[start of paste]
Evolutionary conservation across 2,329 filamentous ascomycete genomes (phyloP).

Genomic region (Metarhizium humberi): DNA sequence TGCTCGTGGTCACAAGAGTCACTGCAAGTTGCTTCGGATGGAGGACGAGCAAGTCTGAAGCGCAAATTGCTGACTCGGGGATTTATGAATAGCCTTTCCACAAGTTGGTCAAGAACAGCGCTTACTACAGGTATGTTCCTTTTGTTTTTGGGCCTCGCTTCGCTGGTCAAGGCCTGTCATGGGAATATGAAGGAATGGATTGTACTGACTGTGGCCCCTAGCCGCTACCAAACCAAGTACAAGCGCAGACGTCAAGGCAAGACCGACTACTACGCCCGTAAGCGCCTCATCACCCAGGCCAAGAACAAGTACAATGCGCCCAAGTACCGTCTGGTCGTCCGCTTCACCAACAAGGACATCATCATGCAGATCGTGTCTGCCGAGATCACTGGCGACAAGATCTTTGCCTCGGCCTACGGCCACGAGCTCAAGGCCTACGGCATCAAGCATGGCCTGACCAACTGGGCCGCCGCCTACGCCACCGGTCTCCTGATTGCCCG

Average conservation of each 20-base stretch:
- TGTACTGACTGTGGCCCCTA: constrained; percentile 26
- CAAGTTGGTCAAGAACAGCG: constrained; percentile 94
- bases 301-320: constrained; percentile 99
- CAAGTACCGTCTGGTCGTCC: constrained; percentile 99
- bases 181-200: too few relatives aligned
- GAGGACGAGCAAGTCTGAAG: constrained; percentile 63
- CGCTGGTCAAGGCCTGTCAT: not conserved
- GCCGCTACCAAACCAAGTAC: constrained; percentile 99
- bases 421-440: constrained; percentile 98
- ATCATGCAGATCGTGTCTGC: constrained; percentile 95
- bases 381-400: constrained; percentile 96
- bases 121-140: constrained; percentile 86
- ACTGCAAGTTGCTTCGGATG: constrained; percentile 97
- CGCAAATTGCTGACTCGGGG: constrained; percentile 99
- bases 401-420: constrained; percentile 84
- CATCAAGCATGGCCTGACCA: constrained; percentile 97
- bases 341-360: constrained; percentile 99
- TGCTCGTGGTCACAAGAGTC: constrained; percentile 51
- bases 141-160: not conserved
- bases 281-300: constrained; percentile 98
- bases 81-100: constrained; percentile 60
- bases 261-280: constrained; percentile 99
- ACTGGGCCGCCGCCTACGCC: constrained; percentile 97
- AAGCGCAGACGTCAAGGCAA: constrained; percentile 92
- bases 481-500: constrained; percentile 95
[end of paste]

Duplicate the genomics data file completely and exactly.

Evolutionary conservation across 2,329 filamentous ascomycete genomes (phyloP).

Genomic region (Metarhizium humberi): DNA sequence TGCTCGTGGTCACAAGAGTCACTGCAAGTTGCTTCGGATGGAGGACGAGCAAGTCTGAAGCGCAAATTGCTGACTCGGGGATTTATGAATAGCCTTTCCACAAGTTGGTCAAGAACAGCGCTTACTACAGGTATGTTCCTTTTGTTTTTGGGCCTCGCTTCGCTGGTCAAGGCCTGTCATGGGAATATGAAGGAATGGATTGTACTGACTGTGGCCCCTAGCCGCTACCAAACCAAGTACAAGCGCAGACGTCAAGGCAAGACCGACTACTACGCCCGTAAGCGCCTCATCACCCAGGCCAAGAACAAGTACAATGCGCCCAAGTACCGTCTGGTCGTCCGCTTCACCAACAAGGACATCATCATGCAGATCGTGTCTGCCGAGATCACTGGCGACAAGATCTTTGCCTCGGCCTACGGCCACGAGCTCAAGGCCTACGGCATCAAGCATGGCCTGACCAACTGGGCCGCCGCCTACGCCACCGGTCTCCTGATTGCCCG

Average conservation of each 20-base stretch:
- TGTACTGACTGTGGCCCCTA: constrained; percentile 26
- CAAGTTGGTCAAGAACAGCG: constrained; percentile 94
- bases 301-320: constrained; percentile 99
- CAAGTACCGTCTGGTCGTCC: constrained; percentile 99
- bases 181-200: too few relatives aligned
- GAGGACGAGCAAGTCTGAAG: constrained; percentile 63
- CGCTGGTCAAGGCCTGTCAT: not conserved
- GCCGCTACCAAACCAAGTAC: constrained; percentile 99
- bases 421-440: constrained; percentile 98
- ATCATGCAGATCGTGTCTGC: constrained; percentile 95
- bases 381-400: constrained; percentile 96
- bases 121-140: constrained; percentile 86
- ACTGCAAGTTGCTTCGGATG: constrained; percentile 97
- CGCAAATTGCTGACTCGGGG: constrained; percentile 99
- bases 401-420: constrained; percentile 84
- CATCAAGCATGGCCTGACCA: constrained; percentile 97
- bases 341-360: constrained; percentile 99
- TGCTCGTGGTCACAAGAGTC: constrained; percentile 51
- bases 141-160: not conserved
- bases 281-300: constrained; percentile 98
- bases 81-100: constrained; percentile 60
- bases 261-280: constrained; percentile 99
- ACTGGGCCGCCGCCTACGCC: constrained; percentile 97
- AAGCGCAGACGTCAAGGCAA: constrained; percentile 92
- bases 481-500: constrained; percentile 95